At this point, it was time to see the main house (Claverton Manor), so we queued up outside along with ten other people (and if like me, you drink a tea right beforehand, be forewarned that there aren’t toilets inside the manor – they are only outside near the cafe and in the shop building where the temporary exhibition is also housed, so I had to make a fairly hasty sprint over to the shop once the tour finished. They were very clean, however!). We were greeted by the two elderly volunteers who were accompanying us throughout the manor, who each took a group of six. Marcus and I got stuck with a family of four, whose kids got progressively brattier as the tour progressed. Now, the American Museum’s website refers to the house visits as “chaperoned” rather than as guided tours, so what I had envisioned was the volunteers just leading us to each floor and making sure we stayed in the designated area, but letting us look around that area on our own. Instead, our guide launched into a full-on guided tour, and though he did give us a bit of time to look around after, he started rushing us through if he thought we were taking too long, which meant we were rushed through the basement, which had more text than anywhere else in the museum, but had way too much time on the upper floors. As a volunteer manager, I don’t take any particular pleasure in saying bad things about volunteers – sure, you do run across difficult ones, but most of them are nice people doing the best they can – but the history nerd in me feels the need to point out that he also had his history a bit muddled. At one point, he told us that Ben Franklin invented a particular type of stove in the early 1800s, which I found curious since I knew Franklin had died in 1790, but I didn’t want to correct him and embarrass him in front of the group (it was probably good I was wearing a mask, since I pulled a face when he said it). He also started directing most of the tour at me, I guess since I was the only one obviously paying attention, which was fine, but he kept moving closer and closer to me (definitely closer than 2 metres) and I kept stepping back to try to maintain the distance (we were both wearing masks, but still. I was genuinely more concerned for his safety than my own).
His explanation of how the American Museum came to be wasn’t the clearest (and I didn’t have time to read the text panel explaining it since I was rushed out of the room), but what I gathered was that a rich American named Pratt, whose father or grandfather had been one of the early directors of Standard Oil, moved to England and got the idea of establishing a museum dedicated to American arts and crafts, so he purchased a manor house with a few of his colleagues, and they set about moving over entire rooms from houses in America that were about to be demolished, as well as a selection of arts and crafts. When I heard American decorative arts mentioned, I was initially picturing folk art, which I love, so I was very keen; however, other than a selection of religious art in the basement of the museum, the bulk of the collection was much more boring than that, consisting of things like furniture and silver. The tavern in the basement was interesting, as were some of the rooms (like the Pennsylvania Dutch room), but they took up a lot of space, so even though the manor was big, there wasn’t actually all that much in it.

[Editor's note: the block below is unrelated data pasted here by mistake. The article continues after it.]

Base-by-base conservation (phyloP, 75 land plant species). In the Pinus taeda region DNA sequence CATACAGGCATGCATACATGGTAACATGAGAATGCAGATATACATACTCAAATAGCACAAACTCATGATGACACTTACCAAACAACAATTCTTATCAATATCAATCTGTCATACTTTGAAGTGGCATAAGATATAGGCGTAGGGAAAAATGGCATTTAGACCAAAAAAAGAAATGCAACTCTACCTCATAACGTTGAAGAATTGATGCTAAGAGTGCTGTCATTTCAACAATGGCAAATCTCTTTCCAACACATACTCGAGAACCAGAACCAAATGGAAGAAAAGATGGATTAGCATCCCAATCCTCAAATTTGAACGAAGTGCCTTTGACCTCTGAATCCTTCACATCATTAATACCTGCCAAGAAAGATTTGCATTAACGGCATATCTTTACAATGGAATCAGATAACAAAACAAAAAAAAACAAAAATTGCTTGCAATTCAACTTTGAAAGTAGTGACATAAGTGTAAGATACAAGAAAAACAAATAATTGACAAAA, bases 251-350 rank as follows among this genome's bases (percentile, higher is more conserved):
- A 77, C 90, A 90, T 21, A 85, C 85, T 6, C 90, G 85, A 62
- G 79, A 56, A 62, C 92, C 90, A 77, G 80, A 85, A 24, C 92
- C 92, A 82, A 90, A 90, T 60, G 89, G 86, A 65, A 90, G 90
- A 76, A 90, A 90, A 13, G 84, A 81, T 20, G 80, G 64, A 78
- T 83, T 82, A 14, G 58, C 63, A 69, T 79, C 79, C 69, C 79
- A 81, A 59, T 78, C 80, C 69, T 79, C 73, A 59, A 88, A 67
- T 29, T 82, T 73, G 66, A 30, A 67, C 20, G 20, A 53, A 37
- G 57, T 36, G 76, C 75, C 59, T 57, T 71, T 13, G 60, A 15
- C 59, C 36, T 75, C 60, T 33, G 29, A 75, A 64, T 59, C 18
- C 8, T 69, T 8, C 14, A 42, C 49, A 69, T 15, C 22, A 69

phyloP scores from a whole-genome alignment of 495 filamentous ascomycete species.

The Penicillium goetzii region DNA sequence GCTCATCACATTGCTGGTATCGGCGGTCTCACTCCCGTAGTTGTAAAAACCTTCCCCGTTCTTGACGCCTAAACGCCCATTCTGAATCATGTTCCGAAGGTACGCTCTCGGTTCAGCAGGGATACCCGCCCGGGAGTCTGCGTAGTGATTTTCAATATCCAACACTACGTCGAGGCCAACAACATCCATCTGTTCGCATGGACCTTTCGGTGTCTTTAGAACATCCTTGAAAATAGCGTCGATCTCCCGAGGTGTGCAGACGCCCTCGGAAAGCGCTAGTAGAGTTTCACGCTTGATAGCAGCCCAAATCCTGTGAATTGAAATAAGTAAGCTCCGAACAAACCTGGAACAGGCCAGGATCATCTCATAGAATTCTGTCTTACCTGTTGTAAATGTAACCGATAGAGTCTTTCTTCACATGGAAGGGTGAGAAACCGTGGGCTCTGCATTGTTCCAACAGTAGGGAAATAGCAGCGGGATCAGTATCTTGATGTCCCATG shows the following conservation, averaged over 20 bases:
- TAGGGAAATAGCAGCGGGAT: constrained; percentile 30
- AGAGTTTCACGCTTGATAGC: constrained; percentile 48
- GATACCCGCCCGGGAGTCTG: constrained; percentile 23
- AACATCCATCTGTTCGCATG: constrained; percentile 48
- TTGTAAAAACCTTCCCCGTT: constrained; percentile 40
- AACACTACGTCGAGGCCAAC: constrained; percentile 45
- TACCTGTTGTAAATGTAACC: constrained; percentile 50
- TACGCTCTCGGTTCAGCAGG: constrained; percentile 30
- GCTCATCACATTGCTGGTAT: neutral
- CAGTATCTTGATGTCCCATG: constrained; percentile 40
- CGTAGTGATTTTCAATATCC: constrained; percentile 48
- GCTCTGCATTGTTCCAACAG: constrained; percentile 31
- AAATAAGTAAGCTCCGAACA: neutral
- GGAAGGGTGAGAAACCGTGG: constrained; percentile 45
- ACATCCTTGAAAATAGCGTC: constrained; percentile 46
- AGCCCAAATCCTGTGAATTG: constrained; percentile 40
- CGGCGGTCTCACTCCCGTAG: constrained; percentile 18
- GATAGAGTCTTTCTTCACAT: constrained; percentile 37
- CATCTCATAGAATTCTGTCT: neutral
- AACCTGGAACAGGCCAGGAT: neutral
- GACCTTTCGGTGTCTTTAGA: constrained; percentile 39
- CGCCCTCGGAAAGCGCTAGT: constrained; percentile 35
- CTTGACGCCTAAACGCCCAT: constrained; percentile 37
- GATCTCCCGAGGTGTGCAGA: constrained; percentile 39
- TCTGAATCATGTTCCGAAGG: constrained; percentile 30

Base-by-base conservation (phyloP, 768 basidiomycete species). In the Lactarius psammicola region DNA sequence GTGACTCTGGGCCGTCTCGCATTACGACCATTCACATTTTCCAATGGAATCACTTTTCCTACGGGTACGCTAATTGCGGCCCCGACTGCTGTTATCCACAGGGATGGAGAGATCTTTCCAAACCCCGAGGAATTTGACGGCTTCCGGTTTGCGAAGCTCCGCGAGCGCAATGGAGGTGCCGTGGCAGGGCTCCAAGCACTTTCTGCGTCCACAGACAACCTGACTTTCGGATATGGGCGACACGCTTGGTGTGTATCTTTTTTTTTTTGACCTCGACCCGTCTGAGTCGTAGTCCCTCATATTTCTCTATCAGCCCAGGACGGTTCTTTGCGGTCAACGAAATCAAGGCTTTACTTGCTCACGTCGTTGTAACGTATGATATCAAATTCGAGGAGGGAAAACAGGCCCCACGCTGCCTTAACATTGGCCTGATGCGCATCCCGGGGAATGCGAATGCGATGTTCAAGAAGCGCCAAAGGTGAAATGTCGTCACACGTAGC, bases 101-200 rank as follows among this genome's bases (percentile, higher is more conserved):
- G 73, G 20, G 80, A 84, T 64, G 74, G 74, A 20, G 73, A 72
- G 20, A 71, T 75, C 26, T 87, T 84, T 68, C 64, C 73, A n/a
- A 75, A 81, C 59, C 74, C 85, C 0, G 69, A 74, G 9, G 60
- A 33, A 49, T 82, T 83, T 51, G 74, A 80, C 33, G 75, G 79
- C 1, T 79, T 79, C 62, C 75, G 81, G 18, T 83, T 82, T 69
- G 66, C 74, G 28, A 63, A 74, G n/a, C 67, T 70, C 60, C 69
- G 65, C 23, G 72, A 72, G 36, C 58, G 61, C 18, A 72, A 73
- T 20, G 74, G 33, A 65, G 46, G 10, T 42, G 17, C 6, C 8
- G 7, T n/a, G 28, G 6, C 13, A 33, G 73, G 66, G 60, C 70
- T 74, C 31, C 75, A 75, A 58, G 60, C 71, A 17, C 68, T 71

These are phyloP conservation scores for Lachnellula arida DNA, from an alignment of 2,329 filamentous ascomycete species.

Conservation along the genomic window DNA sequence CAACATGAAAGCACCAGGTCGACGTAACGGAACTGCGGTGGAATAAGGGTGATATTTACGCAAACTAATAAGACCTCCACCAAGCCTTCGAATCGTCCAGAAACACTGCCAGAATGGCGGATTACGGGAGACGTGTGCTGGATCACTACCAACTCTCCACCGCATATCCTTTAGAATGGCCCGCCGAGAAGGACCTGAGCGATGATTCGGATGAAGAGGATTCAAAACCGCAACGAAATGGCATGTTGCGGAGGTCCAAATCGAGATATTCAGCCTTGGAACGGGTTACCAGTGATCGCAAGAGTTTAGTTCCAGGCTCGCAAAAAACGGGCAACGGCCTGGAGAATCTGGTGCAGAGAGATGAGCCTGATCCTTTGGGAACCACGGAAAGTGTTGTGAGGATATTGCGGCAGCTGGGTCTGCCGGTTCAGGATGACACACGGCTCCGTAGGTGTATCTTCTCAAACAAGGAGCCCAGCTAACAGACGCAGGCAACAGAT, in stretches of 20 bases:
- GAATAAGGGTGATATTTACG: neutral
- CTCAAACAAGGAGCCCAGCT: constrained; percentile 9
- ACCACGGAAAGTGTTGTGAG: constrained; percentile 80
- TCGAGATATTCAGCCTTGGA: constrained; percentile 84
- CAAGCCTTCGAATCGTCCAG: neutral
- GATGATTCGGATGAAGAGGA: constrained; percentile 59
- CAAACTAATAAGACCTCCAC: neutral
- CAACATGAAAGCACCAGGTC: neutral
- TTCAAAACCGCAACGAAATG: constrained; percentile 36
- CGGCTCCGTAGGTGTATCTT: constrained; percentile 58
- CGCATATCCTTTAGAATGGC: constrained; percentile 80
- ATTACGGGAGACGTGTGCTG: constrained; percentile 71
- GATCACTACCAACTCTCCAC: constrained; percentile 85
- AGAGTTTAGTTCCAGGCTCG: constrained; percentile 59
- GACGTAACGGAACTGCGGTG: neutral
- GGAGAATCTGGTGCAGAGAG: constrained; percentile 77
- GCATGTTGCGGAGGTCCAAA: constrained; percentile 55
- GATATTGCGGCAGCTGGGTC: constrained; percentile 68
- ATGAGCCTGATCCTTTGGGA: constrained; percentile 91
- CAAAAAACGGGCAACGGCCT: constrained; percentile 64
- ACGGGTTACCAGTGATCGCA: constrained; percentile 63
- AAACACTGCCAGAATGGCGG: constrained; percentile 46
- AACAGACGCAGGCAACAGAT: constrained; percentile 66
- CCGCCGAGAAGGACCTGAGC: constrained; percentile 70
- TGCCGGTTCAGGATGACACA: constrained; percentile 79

My favourite room in the house was by far the quilt room, which was just filled with loads of quilts set up in panels you could flip through (they asked you to put on a disposable glove before doing so, which was fine with me!). The best quilt without question was the one featuring little political cartoons, though there were a number of interesting ones, including several from Ohio. The mother from the family in our group was clearly interested as well, so we spent the most time in here of all the rooms in the house.
There were about four floors in the house, and by the time we left the quilt room (about halfway through the tour), the kids in the family were starting to get restless, which is understandable enough, since so was I, frankly, but instead of making an effort to keep them entertained, or at least watch them, the parents decided to let their kids run wild. So they started fighting right in front of the glass cases and touching things that you weren’t meant to touch, and the poor volunteer had to keep asking them not to touch things whilst the parents trailed behind, completely oblivious. I used to see stuff like this all the time in the museum where I work (like a kid riding her damn scooter through the museum whilst her dad just stood there and watched), and I hate it when parents don’t teach their children how to behave in a museum (and the kids in question were about 8, so definitely old enough to know better! I have a lot more sympathy where toddlers are concerned). Volunteers shouldn’t be forced to discipline someone else’s kids! I eventually told them to knock off fighting in front of the exhibits myself, but they just ignored me. So obnoxious.
Finally (mercifully) we reached the end of the tour, and had an opportunity to visit the folk art gallery, which was frankly the thing I was most excited to see. This was smaller than I was hoping, and completely lacking in signage, but there were some delightful pieces in here! I wish the whole house could have been like this.
Obviously there were some issues with the tour, and the bratty children in particular (which is of course in no way the museum’s fault), and I think I would have much preferred visiting the museum in normal times, when I could have looked around at my own pace. I did like the special exhibition (though again, I wanted more text), and the snickerdoodles, and the staff and volunteers all seemed very nice, if maybe a bit in need of a brush-up on American history in some cases. 3/5 for this visit, but I’d probably try it again if Covid times ever end, especially since we didn’t even have time to look around the gardens.